Cowboys' Jones: Garrett has strong say in changes

Cowboys' Jones: Garrett has strong say in changes

IRVING, Texas (AP) Dallas owner Jerry Jones apparently hears the criticism that he's calling all the shots for the Cowboys again and undermining coach Jason Garrett as a result.

In an interview for the team's website, Jones said Garrett has a strong voice in an overhaul of the coaching staff and that his third-year coach is ``the right man putting this together.''

Jones, the team's general manager, also said Garrett will decide who calls the offensive plays in 2013. Jones indicated during Senior Bowl workouts that Garrett would no longer run the offense on game days, leading to speculation that the coach was being stripped of those duties at the same time his staff was being dismantled.

As assistants were fired and replacements announced, even former Dallas quarterback Troy Aikman, a three-time Super Bowl winner, joined a chorus saying it looked like Jones was making the decisions after the owner vowed to make things ``uncomfortable'' following consecutive 8-8 seasons with losses in playoffs-or-bust finales under Garrett.

While there's still a strong chance Dallas will have a new play-caller, Jones insists that all the changes come with Garrett's blessing.

``However he comes up with how he wants to design how the offense runs, coupled with the fact that we've made the changes defensively and with special teams, I'm going to be excited about it,'' Jones said. ``We've got the right man putting this together in Jason Garrett.''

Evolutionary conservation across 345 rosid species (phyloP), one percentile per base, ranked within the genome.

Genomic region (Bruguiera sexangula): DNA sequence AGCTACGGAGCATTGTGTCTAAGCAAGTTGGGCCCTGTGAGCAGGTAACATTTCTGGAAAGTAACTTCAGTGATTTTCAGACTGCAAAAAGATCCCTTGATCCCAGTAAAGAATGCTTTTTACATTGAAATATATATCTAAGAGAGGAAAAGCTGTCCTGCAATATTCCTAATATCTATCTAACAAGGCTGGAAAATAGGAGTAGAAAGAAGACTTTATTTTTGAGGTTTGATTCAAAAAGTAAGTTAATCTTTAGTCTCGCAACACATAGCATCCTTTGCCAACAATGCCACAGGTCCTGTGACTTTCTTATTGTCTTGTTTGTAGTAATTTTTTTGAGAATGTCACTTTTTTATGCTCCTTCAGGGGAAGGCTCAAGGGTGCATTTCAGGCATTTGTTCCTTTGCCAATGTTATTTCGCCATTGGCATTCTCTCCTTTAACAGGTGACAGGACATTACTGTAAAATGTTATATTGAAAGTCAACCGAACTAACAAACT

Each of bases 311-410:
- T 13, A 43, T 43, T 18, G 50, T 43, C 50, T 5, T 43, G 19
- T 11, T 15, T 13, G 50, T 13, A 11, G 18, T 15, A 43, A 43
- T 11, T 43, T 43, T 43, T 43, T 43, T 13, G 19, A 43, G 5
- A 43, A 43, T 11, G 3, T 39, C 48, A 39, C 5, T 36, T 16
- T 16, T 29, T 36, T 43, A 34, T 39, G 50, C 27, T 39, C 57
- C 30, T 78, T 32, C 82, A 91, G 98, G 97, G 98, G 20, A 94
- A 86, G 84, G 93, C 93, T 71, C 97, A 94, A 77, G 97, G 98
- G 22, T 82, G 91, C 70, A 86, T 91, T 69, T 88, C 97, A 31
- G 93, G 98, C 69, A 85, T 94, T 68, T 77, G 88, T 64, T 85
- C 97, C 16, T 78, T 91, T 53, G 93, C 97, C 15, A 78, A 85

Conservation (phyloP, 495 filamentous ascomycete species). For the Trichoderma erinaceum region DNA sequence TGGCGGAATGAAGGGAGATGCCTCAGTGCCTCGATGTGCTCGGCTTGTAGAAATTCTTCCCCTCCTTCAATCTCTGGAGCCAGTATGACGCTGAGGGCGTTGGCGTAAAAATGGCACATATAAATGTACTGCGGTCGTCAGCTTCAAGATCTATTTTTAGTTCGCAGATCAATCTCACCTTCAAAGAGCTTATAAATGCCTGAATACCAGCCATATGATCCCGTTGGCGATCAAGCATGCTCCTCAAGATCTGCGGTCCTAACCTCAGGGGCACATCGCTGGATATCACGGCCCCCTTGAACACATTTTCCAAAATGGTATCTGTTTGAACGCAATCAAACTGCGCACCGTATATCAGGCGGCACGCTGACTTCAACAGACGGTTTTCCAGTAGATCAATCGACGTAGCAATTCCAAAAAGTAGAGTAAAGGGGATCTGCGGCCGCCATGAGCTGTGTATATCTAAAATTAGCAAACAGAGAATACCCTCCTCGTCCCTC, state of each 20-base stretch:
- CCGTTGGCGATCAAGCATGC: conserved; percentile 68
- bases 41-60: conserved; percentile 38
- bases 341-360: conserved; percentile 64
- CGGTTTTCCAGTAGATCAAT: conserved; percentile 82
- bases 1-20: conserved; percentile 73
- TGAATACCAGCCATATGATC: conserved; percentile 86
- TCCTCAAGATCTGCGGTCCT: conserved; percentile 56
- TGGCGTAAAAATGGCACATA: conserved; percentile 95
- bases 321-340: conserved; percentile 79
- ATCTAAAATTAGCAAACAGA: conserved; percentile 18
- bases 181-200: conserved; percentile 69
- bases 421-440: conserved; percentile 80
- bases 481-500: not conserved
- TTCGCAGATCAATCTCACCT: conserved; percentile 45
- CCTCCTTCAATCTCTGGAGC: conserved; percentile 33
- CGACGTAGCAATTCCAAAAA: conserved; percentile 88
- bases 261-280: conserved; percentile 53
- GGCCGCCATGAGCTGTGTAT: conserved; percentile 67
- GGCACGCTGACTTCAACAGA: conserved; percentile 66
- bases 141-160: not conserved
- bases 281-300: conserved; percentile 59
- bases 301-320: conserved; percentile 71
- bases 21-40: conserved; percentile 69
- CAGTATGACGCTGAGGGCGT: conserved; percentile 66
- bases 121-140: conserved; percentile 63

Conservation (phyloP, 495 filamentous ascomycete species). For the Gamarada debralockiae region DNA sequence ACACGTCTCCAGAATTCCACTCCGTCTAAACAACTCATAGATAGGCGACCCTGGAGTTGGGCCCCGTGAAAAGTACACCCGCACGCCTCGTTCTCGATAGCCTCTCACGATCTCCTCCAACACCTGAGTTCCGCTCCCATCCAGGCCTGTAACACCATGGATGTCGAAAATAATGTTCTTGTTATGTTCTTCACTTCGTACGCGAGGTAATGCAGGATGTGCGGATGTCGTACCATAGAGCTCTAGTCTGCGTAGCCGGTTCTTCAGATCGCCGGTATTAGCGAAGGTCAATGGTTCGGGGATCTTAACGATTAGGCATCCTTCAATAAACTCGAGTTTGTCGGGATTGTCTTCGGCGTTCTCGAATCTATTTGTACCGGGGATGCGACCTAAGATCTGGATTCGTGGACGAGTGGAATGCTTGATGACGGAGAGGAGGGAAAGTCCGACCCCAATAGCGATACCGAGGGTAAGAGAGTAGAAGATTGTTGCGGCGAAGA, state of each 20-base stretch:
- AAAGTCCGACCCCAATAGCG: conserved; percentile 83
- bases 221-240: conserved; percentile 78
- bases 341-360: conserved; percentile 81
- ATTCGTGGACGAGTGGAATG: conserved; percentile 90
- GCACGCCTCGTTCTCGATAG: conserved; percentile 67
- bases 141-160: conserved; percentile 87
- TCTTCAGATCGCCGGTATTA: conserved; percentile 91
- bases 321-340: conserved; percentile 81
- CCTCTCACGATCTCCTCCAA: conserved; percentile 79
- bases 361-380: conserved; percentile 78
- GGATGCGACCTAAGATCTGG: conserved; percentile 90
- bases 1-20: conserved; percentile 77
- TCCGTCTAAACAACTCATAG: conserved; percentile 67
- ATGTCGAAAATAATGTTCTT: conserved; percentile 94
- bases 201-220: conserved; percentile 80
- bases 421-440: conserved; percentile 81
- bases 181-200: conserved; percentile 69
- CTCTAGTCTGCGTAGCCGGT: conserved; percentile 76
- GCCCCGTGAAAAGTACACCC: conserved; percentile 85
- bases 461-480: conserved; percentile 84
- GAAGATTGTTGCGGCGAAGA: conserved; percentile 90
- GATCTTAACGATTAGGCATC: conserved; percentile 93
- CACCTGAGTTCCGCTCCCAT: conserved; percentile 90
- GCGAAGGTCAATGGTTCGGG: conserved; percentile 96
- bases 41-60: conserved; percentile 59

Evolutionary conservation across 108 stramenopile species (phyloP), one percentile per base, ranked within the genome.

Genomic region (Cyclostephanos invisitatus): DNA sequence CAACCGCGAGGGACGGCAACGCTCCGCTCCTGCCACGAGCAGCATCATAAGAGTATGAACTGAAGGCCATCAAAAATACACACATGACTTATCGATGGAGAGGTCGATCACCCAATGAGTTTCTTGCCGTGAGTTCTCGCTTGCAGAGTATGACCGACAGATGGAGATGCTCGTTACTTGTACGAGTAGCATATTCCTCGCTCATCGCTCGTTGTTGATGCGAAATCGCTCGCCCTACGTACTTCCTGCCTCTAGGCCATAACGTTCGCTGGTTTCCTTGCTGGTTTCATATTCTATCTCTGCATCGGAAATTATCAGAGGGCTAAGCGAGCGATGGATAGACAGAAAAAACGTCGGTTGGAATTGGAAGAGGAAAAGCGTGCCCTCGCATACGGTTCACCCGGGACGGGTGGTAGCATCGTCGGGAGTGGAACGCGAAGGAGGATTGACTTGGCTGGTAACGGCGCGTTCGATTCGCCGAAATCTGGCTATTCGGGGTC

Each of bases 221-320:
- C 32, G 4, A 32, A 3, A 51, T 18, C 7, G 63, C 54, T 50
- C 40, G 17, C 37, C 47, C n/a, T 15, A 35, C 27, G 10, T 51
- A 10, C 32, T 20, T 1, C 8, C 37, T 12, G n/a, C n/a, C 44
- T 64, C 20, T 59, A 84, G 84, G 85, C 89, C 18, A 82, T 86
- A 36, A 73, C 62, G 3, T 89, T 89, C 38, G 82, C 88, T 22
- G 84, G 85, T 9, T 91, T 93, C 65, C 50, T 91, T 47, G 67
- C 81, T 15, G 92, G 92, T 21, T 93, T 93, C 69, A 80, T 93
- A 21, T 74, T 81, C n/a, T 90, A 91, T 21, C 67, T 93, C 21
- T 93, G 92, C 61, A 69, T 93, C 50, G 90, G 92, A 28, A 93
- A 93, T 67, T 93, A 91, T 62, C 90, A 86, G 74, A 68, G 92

Jones has dealt with the perception that his ownership style came at the expense of his head coach's authority since Jimmy Johnson left nearly 20 years ago after consecutive Super Bowl titles in a public spat over who should get credit. The only exception was Bill Parcells, a two-time Super Bowl winner who stayed four years but quit coaching without a playoff win in Dallas after a painful wild-card loss in Seattle.

So far this offseason, the Cowboys have fired defensive coordinator Rob Ryan and running backs coach Skip Peete. They let special teams coach Joe DeCamillis go to Chicago a year after not granting him permission to talk to another team. Garrett's brother, John Garrett, is headed to Tampa Bay as receivers coach after six years with the Cowboys.

The status of receivers coach Jimmy Robinson has been unclear since the team's website reported last week that former Tennessee coach Derek Dooley was taking that job with the Cowboys. Dallas has not announced coaching hires for running backs, tight ends or receivers.

Jones told the team's website there's no rush to complete the offensive staff because of the ``safety net'' with Garrett as head coach.

``Jason is putting together, as he should be, a staff and philosophy on every phase of the team, and allocating his time, relative to allocating the time of his staff, to helping us win a football game now and in the future,'' Jones said.

Former Tampa Bay defensive coordinator Monte Kiffin is replacing Ryan, and two members of his staff there are in Dallas now in defensive line coach Rod Marinelli and special teams coach Rich Bisaccia.